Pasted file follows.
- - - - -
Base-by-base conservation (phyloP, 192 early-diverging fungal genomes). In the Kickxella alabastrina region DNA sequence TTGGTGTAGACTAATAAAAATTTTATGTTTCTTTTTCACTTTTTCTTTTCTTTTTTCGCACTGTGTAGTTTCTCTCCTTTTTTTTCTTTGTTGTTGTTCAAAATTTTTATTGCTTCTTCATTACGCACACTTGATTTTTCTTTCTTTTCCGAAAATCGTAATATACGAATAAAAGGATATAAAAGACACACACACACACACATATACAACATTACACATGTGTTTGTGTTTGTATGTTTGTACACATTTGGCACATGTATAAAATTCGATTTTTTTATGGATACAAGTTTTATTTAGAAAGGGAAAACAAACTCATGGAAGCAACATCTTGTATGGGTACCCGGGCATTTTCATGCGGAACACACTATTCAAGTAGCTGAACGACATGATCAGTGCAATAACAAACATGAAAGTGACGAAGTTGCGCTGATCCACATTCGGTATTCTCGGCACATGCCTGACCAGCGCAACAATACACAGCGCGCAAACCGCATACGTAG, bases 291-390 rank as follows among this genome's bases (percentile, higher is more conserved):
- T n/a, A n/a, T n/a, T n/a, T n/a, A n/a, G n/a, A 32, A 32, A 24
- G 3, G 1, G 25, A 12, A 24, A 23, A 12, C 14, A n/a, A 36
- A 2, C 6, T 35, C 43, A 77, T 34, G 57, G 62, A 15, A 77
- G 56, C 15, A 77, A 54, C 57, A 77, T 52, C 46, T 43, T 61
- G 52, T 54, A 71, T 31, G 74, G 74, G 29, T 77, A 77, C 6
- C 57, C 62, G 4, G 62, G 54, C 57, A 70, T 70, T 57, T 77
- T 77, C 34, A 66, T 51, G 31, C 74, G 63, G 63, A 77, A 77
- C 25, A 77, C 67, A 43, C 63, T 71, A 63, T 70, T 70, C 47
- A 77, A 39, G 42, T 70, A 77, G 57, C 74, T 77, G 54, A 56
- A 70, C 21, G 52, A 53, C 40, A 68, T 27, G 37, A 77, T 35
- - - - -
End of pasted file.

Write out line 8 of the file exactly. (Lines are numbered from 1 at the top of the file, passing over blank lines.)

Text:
- T 77, C 34, A 66, T 51, G 31, C 74, G 63, G 63, A 77, A 77